Posted by: Necci – May 07, 2012
While it's undoubtedly a cliché to suggest that less may be more, it's a lesson that a substantial number of hip-hop's practicioners could take to heart. And I'm not even referring solely to the rampant materialism and flash of commercial rap, because even the most underground rappers often fall into the converse but comparable trap of using a hundred words where one would suffice, and engaging in ideological and aesthetic pissing contests. And while this excess can sometimes produce compelling work, it's a rare and welcome treat to encounter a rapper who can reduce hip-hop to its core elements – not out of some essentialist retro impulse, but out of a true understanding of what makes the music great; the sort of solid, comprehensive creative understanding that can only be attained through decades worth of immersion and honing of ability. It's the sort of approach taken by Brownsville, New York rapper Ka on his most recent release, Grief Pedigree, one of the most compelling hip-hop albums in recent years.
While Grief Pedigree is Ka's second solo release, he's been active since the early 90s with groups like Natural Elements and Nightbreed. More recently, he has collaborated with GZA and Roc Marciano, but never really managed to garner a serious degree of widespread success. In a display of humility rarely found in hip hop, Ka has even suggested in interviews that his own work really wasn't up to par in his earlier years. Whether that's fair self-assessment or not, it's a refreshingly honest display of his own willingness to downplay bravado and highlight the struggles inherent to his growth as an artist, and his gradual chiseling out of a distinct style, one that's dense yet minimal, rich in its wordplay but subtle in its approach.
Ka produced Grief Pedigree himself, and this sonic backdrop is the most immediately noticeable facet of the album. There's a sparse, sinister quality to the beats, a darkly cinematic quality which never relies on obvious hooks or cheap tricks, only snippets of lithe, minor-key melodies. There are occasional detours into slightly funkier territory, but for the most part the songs are haunting and subdued. Over this, Ka weaves a deliberate, tightly-wound narrative, with dense clusters of phrases that evoke the despair, paranoia, and claustrophobia of the neighborhood that surrounded him during his upbringing. It's a stark and harrowing world, rife with violence and drugs, but the narratives, despite their familiarity with such topics, never stray too close to an endorsement of that way of life. Instead, they seem more like a reflection on the means by which people can escape society's degradation, and a celebration of this survival impulse.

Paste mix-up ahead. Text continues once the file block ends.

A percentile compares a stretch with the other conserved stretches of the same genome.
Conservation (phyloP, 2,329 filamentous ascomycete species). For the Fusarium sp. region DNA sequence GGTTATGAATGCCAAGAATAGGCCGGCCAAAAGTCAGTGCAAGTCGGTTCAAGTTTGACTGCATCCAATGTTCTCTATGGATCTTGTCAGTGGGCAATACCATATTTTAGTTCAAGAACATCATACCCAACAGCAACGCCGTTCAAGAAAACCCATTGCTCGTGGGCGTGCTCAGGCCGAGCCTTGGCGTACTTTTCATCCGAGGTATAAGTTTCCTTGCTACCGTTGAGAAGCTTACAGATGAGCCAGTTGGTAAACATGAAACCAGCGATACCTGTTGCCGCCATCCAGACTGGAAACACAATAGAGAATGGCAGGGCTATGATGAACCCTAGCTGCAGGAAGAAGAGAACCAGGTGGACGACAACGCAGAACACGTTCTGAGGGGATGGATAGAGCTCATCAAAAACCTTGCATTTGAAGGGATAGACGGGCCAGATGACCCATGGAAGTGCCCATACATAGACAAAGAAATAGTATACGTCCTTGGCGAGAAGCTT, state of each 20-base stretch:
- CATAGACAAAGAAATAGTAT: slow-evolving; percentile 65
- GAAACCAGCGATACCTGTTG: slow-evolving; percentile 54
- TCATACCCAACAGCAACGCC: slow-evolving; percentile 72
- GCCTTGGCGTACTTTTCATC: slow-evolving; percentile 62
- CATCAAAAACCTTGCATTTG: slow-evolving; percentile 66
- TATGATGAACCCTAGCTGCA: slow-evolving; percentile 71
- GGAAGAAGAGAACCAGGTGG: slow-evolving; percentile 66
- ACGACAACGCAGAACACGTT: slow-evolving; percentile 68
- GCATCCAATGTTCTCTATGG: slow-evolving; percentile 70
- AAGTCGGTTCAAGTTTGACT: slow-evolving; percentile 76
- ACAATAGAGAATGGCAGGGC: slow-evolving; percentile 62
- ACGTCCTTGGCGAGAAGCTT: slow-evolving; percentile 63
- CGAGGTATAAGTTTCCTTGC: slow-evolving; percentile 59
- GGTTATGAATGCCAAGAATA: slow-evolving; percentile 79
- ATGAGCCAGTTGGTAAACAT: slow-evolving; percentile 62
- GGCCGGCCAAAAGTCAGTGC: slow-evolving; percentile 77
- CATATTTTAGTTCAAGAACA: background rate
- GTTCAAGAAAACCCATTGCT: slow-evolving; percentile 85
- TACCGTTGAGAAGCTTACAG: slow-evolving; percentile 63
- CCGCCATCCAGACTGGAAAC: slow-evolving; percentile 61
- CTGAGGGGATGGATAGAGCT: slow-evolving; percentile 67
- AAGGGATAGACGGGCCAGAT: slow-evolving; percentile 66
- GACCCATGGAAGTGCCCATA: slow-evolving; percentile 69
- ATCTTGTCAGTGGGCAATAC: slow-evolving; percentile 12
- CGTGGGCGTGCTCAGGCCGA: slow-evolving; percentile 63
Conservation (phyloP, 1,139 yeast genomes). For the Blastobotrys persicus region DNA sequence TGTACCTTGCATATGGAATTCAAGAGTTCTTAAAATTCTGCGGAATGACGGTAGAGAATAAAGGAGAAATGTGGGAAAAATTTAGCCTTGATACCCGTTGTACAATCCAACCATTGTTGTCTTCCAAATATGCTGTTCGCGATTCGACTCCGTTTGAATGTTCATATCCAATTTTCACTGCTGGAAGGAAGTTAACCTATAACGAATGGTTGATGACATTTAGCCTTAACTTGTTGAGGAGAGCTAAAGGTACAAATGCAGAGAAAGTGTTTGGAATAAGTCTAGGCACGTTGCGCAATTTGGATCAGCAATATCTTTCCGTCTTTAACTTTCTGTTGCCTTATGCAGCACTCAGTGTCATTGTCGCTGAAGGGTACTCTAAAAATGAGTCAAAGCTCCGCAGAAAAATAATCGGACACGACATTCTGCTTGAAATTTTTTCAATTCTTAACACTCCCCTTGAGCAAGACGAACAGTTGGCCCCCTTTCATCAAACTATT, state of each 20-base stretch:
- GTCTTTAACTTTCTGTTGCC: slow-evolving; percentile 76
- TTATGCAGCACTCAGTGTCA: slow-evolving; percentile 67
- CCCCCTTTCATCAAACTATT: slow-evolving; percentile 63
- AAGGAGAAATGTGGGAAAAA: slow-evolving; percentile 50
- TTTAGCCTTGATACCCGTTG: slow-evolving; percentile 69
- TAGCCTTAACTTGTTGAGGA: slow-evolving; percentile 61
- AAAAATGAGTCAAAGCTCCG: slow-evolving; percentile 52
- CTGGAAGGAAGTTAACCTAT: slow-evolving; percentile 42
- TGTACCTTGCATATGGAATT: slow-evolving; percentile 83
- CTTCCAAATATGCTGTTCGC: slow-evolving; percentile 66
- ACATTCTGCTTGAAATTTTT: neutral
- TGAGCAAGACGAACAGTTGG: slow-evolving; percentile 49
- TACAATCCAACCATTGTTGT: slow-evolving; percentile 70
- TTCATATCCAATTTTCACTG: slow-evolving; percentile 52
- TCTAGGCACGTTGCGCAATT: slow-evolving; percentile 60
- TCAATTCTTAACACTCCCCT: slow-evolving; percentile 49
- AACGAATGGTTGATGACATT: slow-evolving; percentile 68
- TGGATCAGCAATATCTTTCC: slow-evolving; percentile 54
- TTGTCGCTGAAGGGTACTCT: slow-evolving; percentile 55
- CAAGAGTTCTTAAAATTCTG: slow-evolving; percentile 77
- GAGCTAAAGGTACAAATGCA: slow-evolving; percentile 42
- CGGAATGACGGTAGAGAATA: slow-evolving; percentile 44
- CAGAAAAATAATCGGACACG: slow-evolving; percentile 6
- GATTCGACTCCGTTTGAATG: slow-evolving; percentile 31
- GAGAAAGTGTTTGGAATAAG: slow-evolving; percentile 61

It's a macrocosmic viewpoint that serves the songs well. While Ka as an individual factors into the songs' narratives, he treats his neighborhood almost as an extrapolation of himself, the creative and destructive impulses of his persona writ large. It's reflected in the steady stream of videos he released for Grief Pedigree (seven of the album's eleven songs were featured in videos), which consist almost exclusively of scenes of his neighborhood, interwoven with shots of Ka himself, generally either staring straight at the camera as if in conversation with the viewer or looking pensively off into the distance, suggesting an emotional terrain inextricable from the physical landscape in which it finds a home. It's a searing criticism and a love letter rolled into one; a poetry of desperation, and one of the strongest examples in recent years of what hip hop can do right.
By Graham Scala